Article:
The IPU 10a is placed in the above referenced states in response to various communication signals which are transmitted between the IPU 10a and the other functional units of FIG. 1. These communication signals were introduced with reference to FIG. 1 and include: INSTRUCTION VALID, FUNCTIONAL UNIT BUSY, ERROR, and POSSIBLE ERROR. These communications signals are defined in the following paragraphs.

INSTRUCTION VALID means an instruction, and its associated parameters, is valid and ready to be executed by the IPU 10a. An active INSTRUCTION VALID signal enables the IPU to proceed to the READY state and subsequently to the GO state. An inactive INSTRUCTION VALID signal indicates that there is no available instruction for the IPU to execute, therefore, the IPU leaves the GO state.

FUNCTIONAL UNIT BUSY means at least one of the functional units other than the IPU 10a is busy. The busy unit is currently involved in an operation and is unable to start a new operation when requested by the IPU. An active FUNCTIONAL UNIT BUSY signal in conjunction with an active OPERATION REQUEST signal causes the IPU to enter the HOLD ON OLD state.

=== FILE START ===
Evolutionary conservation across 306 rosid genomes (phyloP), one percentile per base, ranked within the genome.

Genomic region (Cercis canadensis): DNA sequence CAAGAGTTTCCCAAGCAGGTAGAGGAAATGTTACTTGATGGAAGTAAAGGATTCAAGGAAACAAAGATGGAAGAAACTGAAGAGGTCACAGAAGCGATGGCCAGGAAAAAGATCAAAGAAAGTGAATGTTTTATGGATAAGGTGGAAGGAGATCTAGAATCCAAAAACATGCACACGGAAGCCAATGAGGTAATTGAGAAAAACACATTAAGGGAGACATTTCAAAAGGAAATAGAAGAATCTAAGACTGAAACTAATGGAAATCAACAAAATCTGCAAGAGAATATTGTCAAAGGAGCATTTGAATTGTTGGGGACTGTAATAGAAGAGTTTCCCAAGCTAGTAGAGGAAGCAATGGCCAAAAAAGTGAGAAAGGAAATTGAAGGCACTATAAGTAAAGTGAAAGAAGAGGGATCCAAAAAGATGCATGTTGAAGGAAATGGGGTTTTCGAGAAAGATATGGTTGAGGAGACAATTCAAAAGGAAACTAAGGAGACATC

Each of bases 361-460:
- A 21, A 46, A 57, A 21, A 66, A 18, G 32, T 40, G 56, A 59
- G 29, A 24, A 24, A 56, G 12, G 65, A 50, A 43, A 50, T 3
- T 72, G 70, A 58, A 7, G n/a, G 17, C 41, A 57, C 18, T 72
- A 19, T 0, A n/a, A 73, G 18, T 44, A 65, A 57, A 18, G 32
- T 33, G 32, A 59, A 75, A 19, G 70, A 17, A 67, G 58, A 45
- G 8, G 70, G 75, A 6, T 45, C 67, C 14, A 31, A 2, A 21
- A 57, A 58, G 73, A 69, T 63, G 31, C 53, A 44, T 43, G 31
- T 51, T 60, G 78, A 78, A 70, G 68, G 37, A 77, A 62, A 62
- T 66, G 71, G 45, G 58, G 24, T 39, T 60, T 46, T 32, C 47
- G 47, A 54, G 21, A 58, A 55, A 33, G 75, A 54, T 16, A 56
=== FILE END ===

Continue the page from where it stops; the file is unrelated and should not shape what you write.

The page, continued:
ERROR means the functional unit (ISU, EAP, DSU, STC, or ESA) detected an abnormal condition and has aborted its operation. The ERROR signal is transmitted from the ISU 10b as an ISU INTERRUPT signal, and is transmitted from the DSU 10d as a DSU INTERRUPT signal.

POSSIBLE ERROR means the functional unit detected an error condition and is in the process of attempting to recover from the error condition.

In the case of the POSSIBLE ERROR signal, the functional unit may or may not be able to recover from the error condition. If the IPU 10a receives the ERROR signal (i.e., the ISU INTERRUPT or the DSU INTERRUPT signal), the IPU enters the CANCEL state If the IPU receives the POSSIBLE ERROR signal, it enters the CANCEL state only if it cannot recover from the error condition; however, it enters the READY state if it does recover from the error condition.

Prior to presenting a description of the functional operation of the embodiment of invention set forth in FIG. 1, it is necessary to describe the manner in which the FIG. 1 embodiment performs various overlap operations when executing one or more instructions. Therefore, the following paragraphs describe these overlap operations in the context of the following instructions: (1) the LSAR instruction; (2) the MFP instruction; (3) the BX instruction; and (4) the LUR instruction.